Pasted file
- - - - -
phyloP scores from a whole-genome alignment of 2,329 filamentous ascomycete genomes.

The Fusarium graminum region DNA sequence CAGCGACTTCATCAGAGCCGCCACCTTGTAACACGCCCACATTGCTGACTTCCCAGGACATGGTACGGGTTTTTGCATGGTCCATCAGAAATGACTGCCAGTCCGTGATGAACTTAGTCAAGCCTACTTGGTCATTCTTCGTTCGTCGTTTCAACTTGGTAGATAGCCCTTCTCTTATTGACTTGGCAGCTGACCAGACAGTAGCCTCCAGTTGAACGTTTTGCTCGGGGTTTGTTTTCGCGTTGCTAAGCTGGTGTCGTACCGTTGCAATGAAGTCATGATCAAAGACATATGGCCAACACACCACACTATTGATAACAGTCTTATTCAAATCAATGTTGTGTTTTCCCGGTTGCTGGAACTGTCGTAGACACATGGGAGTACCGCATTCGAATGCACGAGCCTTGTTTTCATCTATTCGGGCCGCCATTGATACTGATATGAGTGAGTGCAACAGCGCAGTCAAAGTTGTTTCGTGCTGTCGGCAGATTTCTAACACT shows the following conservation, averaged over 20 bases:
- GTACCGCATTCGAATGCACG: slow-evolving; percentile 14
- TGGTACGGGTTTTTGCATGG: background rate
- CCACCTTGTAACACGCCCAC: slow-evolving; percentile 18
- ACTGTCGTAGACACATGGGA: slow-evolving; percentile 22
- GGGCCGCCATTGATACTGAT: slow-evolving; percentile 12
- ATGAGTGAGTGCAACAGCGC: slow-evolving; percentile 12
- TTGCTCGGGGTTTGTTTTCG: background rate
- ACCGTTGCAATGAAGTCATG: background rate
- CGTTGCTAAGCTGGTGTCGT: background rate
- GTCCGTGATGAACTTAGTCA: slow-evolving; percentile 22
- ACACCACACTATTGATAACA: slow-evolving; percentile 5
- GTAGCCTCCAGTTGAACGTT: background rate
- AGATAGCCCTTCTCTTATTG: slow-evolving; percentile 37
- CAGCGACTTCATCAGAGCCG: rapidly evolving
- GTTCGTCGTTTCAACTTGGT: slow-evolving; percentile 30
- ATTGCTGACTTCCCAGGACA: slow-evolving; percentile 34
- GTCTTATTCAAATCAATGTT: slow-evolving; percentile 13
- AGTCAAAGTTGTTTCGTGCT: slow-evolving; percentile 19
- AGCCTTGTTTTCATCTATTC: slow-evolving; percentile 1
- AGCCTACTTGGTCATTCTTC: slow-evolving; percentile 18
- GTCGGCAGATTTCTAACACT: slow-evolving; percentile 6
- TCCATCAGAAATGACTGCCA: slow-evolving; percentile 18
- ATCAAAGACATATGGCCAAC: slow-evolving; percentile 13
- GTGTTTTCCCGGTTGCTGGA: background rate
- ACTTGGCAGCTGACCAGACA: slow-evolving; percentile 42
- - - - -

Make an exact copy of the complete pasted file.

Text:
phyloP scores from a whole-genome alignment of 2,329 filamentous ascomycete genomes.

The Fusarium graminum region DNA sequence CAGCGACTTCATCAGAGCCGCCACCTTGTAACACGCCCACATTGCTGACTTCCCAGGACATGGTACGGGTTTTTGCATGGTCCATCAGAAATGACTGCCAGTCCGTGATGAACTTAGTCAAGCCTACTTGGTCATTCTTCGTTCGTCGTTTCAACTTGGTAGATAGCCCTTCTCTTATTGACTTGGCAGCTGACCAGACAGTAGCCTCCAGTTGAACGTTTTGCTCGGGGTTTGTTTTCGCGTTGCTAAGCTGGTGTCGTACCGTTGCAATGAAGTCATGATCAAAGACATATGGCCAACACACCACACTATTGATAACAGTCTTATTCAAATCAATGTTGTGTTTTCCCGGTTGCTGGAACTGTCGTAGACACATGGGAGTACCGCATTCGAATGCACGAGCCTTGTTTTCATCTATTCGGGCCGCCATTGATACTGATATGAGTGAGTGCAACAGCGCAGTCAAAGTTGTTTCGTGCTGTCGGCAGATTTCTAACACT shows the following conservation, averaged over 20 bases:
- GTACCGCATTCGAATGCACG: slow-evolving; percentile 14
- TGGTACGGGTTTTTGCATGG: background rate
- CCACCTTGTAACACGCCCAC: slow-evolving; percentile 18
- ACTGTCGTAGACACATGGGA: slow-evolving; percentile 22
- GGGCCGCCATTGATACTGAT: slow-evolving; percentile 12
- ATGAGTGAGTGCAACAGCGC: slow-evolving; percentile 12
- TTGCTCGGGGTTTGTTTTCG: background rate
- ACCGTTGCAATGAAGTCATG: background rate
- CGTTGCTAAGCTGGTGTCGT: background rate
- GTCCGTGATGAACTTAGTCA: slow-evolving; percentile 22
- ACACCACACTATTGATAACA: slow-evolving; percentile 5
- GTAGCCTCCAGTTGAACGTT: background rate
- AGATAGCCCTTCTCTTATTG: slow-evolving; percentile 37
- CAGCGACTTCATCAGAGCCG: rapidly evolving
- GTTCGTCGTTTCAACTTGGT: slow-evolving; percentile 30
- ATTGCTGACTTCCCAGGACA: slow-evolving; percentile 34
- GTCTTATTCAAATCAATGTT: slow-evolving; percentile 13
- AGTCAAAGTTGTTTCGTGCT: slow-evolving; percentile 19
- AGCCTTGTTTTCATCTATTC: slow-evolving; percentile 1
- AGCCTACTTGGTCATTCTTC: slow-evolving; percentile 18
- GTCGGCAGATTTCTAACACT: slow-evolving; percentile 6
- TCCATCAGAAATGACTGCCA: slow-evolving; percentile 18
- ATCAAAGACATATGGCCAAC: slow-evolving; percentile 13
- GTGTTTTCCCGGTTGCTGGA: background rate
- ACTTGGCAGCTGACCAGACA: slow-evolving; percentile 42